Compassion in World Farming welcomes Lord Stern's call for a reduction in global meat consumption.
On 27 October Lord Stern, author of the influential Stern Review on global warming, told The Times that "Meat is a wasteful use of water and creates a lot of greenhouse gases. It puts enormous pressure on the world's resources. A vegetarian diet is better."
Successive governments and intergovernmental bodies have shied away from tackling the problem of meat consumption and climate change, perhaps fearing the outrage of those opposed to "the nanny state". Even the Food and Agriculture Organisation of the United Nations, the FAO, which spelled out the dire impacts of livestock production so brilliantly in its "Livestock's Long Shadow" Report (2006), held back from drawing the obvious and necessary conclusion: we need to reduce overall meat and dairy intake if we are to save the planet.
Reducing meat consumption in affluent nations will release land for growing food for people rather than feed for factory farmed animals or fuel crops to power our vehicles and it will reduce the emissions of some of the most noxious greenhouse gases.
We need to find a level of consumption which will be sustainable in planetary terms and equitable in global terms, as those who currently rarely eat meat due to their poverty, can then be facilitated to increase their very low level of consumption. As several leading Public Health specialists have suggested, we should apply the theory of contraction and convergence, whereby we eat less, the impoverished in developing countries eat more and we converge at a level of consumption which is sustainable for both human health and planetary survival.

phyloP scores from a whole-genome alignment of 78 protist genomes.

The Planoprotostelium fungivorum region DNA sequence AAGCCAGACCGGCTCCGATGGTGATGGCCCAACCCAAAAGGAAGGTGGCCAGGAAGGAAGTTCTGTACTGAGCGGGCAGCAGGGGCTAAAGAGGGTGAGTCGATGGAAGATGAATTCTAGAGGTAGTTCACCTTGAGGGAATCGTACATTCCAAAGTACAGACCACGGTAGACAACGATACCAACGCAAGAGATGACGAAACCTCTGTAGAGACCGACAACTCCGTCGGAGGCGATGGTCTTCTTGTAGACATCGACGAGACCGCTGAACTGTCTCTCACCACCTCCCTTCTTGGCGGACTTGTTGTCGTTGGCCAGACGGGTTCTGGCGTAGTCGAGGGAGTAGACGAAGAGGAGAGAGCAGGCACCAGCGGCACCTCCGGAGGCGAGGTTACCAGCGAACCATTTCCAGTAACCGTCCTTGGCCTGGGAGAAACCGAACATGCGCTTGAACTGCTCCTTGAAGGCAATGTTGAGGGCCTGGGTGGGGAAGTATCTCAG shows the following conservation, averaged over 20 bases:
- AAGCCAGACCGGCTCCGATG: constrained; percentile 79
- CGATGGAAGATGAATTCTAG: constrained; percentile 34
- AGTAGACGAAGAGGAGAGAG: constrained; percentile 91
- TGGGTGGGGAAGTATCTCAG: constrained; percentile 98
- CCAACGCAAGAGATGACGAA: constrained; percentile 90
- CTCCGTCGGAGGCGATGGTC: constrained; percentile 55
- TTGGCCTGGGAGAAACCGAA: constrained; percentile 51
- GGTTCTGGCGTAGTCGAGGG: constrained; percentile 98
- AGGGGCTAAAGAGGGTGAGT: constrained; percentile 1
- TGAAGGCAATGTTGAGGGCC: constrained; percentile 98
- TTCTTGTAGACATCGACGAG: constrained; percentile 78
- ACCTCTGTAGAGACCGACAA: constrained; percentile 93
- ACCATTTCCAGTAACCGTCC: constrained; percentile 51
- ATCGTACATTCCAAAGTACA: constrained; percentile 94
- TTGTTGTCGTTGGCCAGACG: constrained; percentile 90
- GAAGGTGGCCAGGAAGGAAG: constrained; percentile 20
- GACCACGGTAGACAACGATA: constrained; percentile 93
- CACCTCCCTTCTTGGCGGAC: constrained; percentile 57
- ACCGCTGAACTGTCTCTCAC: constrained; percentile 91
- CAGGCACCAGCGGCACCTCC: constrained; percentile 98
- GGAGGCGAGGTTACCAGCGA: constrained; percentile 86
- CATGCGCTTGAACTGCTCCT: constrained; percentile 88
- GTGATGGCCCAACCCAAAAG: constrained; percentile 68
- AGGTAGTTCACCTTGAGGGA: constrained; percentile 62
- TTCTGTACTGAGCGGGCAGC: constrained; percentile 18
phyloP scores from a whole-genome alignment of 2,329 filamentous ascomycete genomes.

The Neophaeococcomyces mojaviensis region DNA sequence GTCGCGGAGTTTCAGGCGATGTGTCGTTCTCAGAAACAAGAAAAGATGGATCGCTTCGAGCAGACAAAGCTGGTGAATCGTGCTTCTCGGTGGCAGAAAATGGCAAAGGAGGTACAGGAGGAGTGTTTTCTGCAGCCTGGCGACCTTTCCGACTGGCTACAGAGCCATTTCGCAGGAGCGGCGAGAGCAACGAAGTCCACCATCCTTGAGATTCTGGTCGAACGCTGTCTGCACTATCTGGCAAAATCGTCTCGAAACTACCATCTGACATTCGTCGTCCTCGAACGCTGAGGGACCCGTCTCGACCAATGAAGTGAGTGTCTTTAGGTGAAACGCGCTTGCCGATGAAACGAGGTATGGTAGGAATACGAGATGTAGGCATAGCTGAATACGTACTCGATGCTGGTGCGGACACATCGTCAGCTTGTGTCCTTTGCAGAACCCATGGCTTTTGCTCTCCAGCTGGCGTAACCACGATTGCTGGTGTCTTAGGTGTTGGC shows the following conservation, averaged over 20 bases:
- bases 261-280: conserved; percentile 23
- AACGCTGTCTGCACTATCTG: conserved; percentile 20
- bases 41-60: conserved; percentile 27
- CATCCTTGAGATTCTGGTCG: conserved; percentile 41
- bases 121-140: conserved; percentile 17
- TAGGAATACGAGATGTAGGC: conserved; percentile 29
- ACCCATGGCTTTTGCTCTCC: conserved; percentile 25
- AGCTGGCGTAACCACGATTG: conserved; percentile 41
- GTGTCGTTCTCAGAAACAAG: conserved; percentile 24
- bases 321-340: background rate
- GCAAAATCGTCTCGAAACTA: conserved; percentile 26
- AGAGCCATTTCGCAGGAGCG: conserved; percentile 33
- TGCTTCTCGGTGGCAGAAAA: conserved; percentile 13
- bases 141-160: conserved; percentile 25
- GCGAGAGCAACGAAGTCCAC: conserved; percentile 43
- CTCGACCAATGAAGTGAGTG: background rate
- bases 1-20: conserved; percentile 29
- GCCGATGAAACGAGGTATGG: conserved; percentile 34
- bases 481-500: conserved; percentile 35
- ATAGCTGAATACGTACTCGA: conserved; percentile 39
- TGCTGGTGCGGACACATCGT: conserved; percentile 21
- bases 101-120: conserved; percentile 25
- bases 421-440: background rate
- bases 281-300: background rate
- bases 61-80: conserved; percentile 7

There is of course another powerful ethical reason for reducing meat consumption. With sixty billion farm animals slaughtered every year and that figure predicted to double by 2050 - if we do nothing - the future scenario for our farm animals is deeply worrying. Already most poultry and pigs are kept in the barren and foul conditions of the factory farm and we can see a similar trend with the global dairy herd.
By reducing meat consumption and supporting higher welfare farming, we can help to revive the planet, restore dignity to farmers' livelihoods and enable the animals themselves to lead lives of quality.
Governments must act, but we can all enrol ourselves in this campaign by reducing our consumption of meat and dairy and by purchasing only higher welfare products.
Compassion in World Farming lobbies governments and international bodies for policies to promote a reduction in meat consumption. Our 'Beyond Factory Farming' campaign is now bringing one of the most respected international experts on food, farming and environmental policy, Lester Brown, to the UK to give the 2009 Peter Roberts Memorial Lecture on 29 October 2009.
For more about Compassion's view on animal agriculture, climate change and sustainability, see:
- Sustainable Agriculture ( 975.28KB)
Discusses the criteria necessary for global agriculture to be sustainable.
- Global warning: climate change and farm animal welfare ( 297.93KB)
58 page report from 2008.
- Global warning: summary ( 277.16KB)
6 page summary from 2008.
- Impact of livestock farming: animals, people and the planet ( 460.43KB)
6 page report from 2008.
- Global benefits of eating less meat ( 471.07KB)
80 page report from 2004.